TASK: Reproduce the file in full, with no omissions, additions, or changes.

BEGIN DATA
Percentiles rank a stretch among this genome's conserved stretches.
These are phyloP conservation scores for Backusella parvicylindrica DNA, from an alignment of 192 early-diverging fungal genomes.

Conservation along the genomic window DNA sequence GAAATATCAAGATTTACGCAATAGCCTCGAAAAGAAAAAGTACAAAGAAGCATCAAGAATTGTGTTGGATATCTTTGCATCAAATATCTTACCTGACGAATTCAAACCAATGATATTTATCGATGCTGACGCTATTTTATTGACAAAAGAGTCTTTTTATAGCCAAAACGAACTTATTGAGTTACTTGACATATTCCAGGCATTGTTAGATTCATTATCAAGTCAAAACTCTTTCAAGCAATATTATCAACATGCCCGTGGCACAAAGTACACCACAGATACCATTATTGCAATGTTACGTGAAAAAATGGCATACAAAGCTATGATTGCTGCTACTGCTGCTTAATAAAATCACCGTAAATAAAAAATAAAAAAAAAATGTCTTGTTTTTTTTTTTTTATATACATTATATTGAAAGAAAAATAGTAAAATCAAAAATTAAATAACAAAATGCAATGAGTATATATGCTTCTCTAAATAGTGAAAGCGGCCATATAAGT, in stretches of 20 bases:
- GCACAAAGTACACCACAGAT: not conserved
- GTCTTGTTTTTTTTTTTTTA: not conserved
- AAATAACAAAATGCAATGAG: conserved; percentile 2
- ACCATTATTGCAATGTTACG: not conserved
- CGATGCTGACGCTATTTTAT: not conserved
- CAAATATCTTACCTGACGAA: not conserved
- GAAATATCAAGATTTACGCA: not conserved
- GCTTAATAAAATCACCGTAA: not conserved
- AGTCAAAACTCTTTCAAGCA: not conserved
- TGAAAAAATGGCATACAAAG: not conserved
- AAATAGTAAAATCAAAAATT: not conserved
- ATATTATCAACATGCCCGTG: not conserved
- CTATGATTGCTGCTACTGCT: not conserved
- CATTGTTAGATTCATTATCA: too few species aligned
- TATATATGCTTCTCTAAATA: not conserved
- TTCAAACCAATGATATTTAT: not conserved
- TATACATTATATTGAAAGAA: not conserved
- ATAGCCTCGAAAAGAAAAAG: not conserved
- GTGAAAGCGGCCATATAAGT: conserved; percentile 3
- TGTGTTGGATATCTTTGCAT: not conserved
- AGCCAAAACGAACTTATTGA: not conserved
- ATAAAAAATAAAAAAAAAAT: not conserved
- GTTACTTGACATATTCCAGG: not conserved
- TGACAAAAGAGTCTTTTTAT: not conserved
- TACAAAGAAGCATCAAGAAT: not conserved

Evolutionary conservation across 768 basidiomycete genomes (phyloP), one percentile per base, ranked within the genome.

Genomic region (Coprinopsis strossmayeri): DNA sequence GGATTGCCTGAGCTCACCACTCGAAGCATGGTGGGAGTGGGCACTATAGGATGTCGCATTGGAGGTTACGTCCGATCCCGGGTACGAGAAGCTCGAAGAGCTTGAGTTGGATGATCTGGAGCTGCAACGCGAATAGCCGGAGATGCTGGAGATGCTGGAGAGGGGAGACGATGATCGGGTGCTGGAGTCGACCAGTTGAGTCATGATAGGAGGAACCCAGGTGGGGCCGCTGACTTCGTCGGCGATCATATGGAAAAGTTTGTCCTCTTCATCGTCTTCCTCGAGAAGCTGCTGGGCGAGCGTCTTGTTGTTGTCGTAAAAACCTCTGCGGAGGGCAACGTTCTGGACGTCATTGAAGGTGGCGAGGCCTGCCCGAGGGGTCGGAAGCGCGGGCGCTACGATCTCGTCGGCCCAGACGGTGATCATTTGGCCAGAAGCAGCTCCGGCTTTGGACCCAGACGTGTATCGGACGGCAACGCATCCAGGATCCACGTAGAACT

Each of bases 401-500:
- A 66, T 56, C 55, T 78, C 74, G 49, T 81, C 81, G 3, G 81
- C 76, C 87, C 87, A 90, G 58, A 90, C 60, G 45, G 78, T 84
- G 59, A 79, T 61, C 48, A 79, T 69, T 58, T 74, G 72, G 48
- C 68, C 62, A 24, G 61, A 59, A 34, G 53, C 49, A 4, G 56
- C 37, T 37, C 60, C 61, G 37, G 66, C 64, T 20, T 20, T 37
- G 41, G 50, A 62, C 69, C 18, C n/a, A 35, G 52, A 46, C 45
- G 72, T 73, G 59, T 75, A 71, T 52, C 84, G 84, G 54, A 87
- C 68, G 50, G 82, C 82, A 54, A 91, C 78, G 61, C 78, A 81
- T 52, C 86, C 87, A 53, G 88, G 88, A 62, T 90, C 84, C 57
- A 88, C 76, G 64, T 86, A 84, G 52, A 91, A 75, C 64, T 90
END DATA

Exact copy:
Percentiles rank a stretch among this genome's conserved stretches.
These are phyloP conservation scores for Backusella parvicylindrica DNA, from an alignment of 192 early-diverging fungal genomes.

Conservation along the genomic window DNA sequence GAAATATCAAGATTTACGCAATAGCCTCGAAAAGAAAAAGTACAAAGAAGCATCAAGAATTGTGTTGGATATCTTTGCATCAAATATCTTACCTGACGAATTCAAACCAATGATATTTATCGATGCTGACGCTATTTTATTGACAAAAGAGTCTTTTTATAGCCAAAACGAACTTATTGAGTTACTTGACATATTCCAGGCATTGTTAGATTCATTATCAAGTCAAAACTCTTTCAAGCAATATTATCAACATGCCCGTGGCACAAAGTACACCACAGATACCATTATTGCAATGTTACGTGAAAAAATGGCATACAAAGCTATGATTGCTGCTACTGCTGCTTAATAAAATCACCGTAAATAAAAAATAAAAAAAAAATGTCTTGTTTTTTTTTTTTTATATACATTATATTGAAAGAAAAATAGTAAAATCAAAAATTAAATAACAAAATGCAATGAGTATATATGCTTCTCTAAATAGTGAAAGCGGCCATATAAGT, in stretches of 20 bases:
- GCACAAAGTACACCACAGAT: not conserved
- GTCTTGTTTTTTTTTTTTTA: not conserved
- AAATAACAAAATGCAATGAG: conserved; percentile 2
- ACCATTATTGCAATGTTACG: not conserved
- CGATGCTGACGCTATTTTAT: not conserved
- CAAATATCTTACCTGACGAA: not conserved
- GAAATATCAAGATTTACGCA: not conserved
- GCTTAATAAAATCACCGTAA: not conserved
- AGTCAAAACTCTTTCAAGCA: not conserved
- TGAAAAAATGGCATACAAAG: not conserved
- AAATAGTAAAATCAAAAATT: not conserved
- ATATTATCAACATGCCCGTG: not conserved
- CTATGATTGCTGCTACTGCT: not conserved
- CATTGTTAGATTCATTATCA: too few species aligned
- TATATATGCTTCTCTAAATA: not conserved
- TTCAAACCAATGATATTTAT: not conserved
- TATACATTATATTGAAAGAA: not conserved
- ATAGCCTCGAAAAGAAAAAG: not conserved
- GTGAAAGCGGCCATATAAGT: conserved; percentile 3
- TGTGTTGGATATCTTTGCAT: not conserved
- AGCCAAAACGAACTTATTGA: not conserved
- ATAAAAAATAAAAAAAAAAT: not conserved
- GTTACTTGACATATTCCAGG: not conserved
- TGACAAAAGAGTCTTTTTAT: not conserved
- TACAAAGAAGCATCAAGAAT: not conserved

Evolutionary conservation across 768 basidiomycete genomes (phyloP), one percentile per base, ranked within the genome.

Genomic region (Coprinopsis strossmayeri): DNA sequence GGATTGCCTGAGCTCACCACTCGAAGCATGGTGGGAGTGGGCACTATAGGATGTCGCATTGGAGGTTACGTCCGATCCCGGGTACGAGAAGCTCGAAGAGCTTGAGTTGGATGATCTGGAGCTGCAACGCGAATAGCCGGAGATGCTGGAGATGCTGGAGAGGGGAGACGATGATCGGGTGCTGGAGTCGACCAGTTGAGTCATGATAGGAGGAACCCAGGTGGGGCCGCTGACTTCGTCGGCGATCATATGGAAAAGTTTGTCCTCTTCATCGTCTTCCTCGAGAAGCTGCTGGGCGAGCGTCTTGTTGTTGTCGTAAAAACCTCTGCGGAGGGCAACGTTCTGGACGTCATTGAAGGTGGCGAGGCCTGCCCGAGGGGTCGGAAGCGCGGGCGCTACGATCTCGTCGGCCCAGACGGTGATCATTTGGCCAGAAGCAGCTCCGGCTTTGGACCCAGACGTGTATCGGACGGCAACGCATCCAGGATCCACGTAGAACT

Each of bases 401-500:
- A 66, T 56, C 55, T 78, C 74, G 49, T 81, C 81, G 3, G 81
- C 76, C 87, C 87, A 90, G 58, A 90, C 60, G 45, G 78, T 84
- G 59, A 79, T 61, C 48, A 79, T 69, T 58, T 74, G 72, G 48
- C 68, C 62, A 24, G 61, A 59, A 34, G 53, C 49, A 4, G 56
- C 37, T 37, C 60, C 61, G 37, G 66, C 64, T 20, T 20, T 37
- G 41, G 50, A 62, C 69, C 18, C n/a, A 35, G 52, A 46, C 45
- G 72, T 73, G 59, T 75, A 71, T 52, C 84, G 84, G 54, A 87
- C 68, G 50, G 82, C 82, A 54, A 91, C 78, G 61, C 78, A 81
- T 52, C 86, C 87, A 53, G 88, G 88, A 62, T 90, C 84, C 57
- A 88, C 76, G 64, T 86, A 84, G 52, A 91, A 75, C 64, T 90